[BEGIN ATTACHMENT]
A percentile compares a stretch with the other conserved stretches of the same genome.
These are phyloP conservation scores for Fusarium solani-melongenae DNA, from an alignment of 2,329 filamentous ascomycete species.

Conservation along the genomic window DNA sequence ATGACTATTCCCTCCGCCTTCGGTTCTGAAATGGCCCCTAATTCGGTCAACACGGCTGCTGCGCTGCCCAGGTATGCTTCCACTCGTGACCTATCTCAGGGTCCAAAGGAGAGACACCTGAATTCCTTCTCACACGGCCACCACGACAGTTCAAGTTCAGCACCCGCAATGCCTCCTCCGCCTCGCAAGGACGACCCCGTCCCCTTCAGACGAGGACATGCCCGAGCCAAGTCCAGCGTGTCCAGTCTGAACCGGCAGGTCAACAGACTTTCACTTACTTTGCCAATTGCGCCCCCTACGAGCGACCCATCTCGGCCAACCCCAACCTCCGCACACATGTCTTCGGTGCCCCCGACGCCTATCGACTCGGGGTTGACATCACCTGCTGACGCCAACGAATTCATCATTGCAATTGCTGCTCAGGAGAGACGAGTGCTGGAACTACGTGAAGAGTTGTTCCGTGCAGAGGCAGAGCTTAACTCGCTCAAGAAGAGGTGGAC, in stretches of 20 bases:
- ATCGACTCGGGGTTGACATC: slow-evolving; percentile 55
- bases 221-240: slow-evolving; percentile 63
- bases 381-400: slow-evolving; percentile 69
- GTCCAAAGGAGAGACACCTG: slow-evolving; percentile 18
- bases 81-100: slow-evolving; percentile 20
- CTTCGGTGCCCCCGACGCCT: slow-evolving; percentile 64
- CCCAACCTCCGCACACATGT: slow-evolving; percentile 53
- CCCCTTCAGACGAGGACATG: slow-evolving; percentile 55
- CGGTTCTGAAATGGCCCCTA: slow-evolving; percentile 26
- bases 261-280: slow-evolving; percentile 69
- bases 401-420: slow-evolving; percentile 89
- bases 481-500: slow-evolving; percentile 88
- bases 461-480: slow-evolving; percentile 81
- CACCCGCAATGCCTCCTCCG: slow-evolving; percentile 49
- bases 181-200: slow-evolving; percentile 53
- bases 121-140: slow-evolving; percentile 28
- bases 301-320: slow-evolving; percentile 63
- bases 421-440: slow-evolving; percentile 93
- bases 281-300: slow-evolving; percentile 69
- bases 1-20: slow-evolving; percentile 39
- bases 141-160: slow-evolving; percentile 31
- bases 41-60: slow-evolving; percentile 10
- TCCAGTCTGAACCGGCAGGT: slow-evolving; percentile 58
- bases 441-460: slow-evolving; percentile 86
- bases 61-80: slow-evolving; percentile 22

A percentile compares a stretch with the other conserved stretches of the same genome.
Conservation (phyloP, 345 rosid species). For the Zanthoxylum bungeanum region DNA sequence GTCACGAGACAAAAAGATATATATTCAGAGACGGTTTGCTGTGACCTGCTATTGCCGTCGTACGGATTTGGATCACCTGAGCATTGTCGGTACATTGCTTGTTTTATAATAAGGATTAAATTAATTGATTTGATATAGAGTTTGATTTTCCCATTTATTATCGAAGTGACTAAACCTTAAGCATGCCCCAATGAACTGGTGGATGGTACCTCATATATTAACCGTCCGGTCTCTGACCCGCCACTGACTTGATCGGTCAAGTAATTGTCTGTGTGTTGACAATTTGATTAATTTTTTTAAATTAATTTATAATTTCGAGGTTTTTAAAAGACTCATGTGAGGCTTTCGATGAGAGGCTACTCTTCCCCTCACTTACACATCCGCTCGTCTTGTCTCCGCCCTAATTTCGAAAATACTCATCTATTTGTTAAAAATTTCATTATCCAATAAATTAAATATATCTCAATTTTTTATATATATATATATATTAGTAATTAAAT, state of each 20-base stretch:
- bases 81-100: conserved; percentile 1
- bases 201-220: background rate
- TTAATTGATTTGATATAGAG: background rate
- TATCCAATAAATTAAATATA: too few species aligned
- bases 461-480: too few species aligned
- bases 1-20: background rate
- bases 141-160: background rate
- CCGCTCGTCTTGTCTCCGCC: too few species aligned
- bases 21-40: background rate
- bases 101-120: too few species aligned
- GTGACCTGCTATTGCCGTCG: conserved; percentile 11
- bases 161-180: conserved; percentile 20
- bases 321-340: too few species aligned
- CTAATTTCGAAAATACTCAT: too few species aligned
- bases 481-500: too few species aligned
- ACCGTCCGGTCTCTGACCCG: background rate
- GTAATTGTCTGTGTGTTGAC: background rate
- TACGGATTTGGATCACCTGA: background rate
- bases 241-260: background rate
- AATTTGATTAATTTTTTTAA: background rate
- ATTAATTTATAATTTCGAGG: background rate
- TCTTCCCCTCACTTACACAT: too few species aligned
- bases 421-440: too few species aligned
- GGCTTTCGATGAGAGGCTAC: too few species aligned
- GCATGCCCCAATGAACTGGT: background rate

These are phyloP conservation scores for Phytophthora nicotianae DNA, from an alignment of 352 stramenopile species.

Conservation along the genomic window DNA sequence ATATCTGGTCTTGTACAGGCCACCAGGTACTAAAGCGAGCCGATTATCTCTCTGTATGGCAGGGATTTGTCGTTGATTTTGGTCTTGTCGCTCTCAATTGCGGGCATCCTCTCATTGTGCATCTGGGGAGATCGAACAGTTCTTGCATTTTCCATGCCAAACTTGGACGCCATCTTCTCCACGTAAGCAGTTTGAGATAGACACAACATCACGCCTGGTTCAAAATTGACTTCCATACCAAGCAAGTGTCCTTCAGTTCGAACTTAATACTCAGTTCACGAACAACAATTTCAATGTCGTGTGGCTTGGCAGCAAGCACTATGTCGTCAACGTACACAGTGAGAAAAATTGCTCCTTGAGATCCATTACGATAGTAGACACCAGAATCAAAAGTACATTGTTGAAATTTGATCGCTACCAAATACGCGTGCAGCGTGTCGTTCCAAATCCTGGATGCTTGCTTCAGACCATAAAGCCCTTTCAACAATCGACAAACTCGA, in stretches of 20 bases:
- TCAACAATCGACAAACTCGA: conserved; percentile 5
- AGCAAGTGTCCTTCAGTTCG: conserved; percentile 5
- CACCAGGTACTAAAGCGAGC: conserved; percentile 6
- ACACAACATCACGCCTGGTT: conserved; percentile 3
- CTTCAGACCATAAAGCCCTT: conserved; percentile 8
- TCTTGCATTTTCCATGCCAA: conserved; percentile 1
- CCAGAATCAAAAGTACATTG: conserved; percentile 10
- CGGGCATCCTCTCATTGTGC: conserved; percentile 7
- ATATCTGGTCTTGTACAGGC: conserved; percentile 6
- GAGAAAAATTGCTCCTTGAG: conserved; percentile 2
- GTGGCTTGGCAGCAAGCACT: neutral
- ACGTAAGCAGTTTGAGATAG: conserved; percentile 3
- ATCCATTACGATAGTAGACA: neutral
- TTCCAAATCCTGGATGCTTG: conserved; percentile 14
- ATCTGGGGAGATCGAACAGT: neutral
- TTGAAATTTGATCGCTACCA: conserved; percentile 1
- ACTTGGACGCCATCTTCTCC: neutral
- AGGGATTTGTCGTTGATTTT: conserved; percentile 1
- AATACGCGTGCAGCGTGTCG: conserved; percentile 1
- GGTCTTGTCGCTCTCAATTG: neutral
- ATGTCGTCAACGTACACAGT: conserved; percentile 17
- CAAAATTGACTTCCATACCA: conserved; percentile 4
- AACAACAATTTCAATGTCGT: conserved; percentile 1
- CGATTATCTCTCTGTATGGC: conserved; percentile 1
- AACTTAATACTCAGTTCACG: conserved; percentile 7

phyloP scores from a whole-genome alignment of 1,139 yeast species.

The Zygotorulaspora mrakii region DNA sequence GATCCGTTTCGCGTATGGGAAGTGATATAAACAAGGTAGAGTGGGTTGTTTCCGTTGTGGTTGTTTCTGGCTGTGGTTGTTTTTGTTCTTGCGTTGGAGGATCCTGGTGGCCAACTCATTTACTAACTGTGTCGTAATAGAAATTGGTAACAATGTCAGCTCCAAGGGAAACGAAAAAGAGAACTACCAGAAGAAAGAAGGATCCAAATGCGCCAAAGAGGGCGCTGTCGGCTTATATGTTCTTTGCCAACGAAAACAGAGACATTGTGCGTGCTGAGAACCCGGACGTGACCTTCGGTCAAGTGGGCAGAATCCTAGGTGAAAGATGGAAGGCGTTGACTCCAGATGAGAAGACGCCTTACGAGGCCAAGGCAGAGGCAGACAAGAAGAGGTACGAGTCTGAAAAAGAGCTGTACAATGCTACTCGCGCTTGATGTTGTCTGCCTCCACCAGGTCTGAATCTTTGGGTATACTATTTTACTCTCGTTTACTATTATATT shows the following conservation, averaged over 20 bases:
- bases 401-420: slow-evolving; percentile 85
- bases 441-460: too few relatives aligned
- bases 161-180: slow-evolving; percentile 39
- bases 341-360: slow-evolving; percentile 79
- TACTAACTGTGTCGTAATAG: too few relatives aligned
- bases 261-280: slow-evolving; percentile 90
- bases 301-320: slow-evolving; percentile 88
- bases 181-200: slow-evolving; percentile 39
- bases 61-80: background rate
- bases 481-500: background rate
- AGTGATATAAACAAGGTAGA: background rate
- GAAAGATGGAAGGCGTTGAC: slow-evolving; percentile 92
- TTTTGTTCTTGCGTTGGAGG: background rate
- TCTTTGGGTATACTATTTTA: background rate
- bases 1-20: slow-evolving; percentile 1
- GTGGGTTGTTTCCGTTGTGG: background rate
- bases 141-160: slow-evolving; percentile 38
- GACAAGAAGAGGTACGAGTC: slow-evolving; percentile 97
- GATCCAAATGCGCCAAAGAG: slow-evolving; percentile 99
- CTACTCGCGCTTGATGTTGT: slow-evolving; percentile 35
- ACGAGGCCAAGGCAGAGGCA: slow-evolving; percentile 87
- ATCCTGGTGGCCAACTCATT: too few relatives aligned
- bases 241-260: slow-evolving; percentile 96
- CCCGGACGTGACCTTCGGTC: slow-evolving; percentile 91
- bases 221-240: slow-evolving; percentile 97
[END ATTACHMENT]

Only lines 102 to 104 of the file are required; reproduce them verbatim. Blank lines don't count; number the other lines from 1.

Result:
- GACAAGAAGAGGTACGAGTC: slow-evolving; percentile 97
- GATCCAAATGCGCCAAAGAG: slow-evolving; percentile 99
- CTACTCGCGCTTGATGTTGT: slow-evolving; percentile 35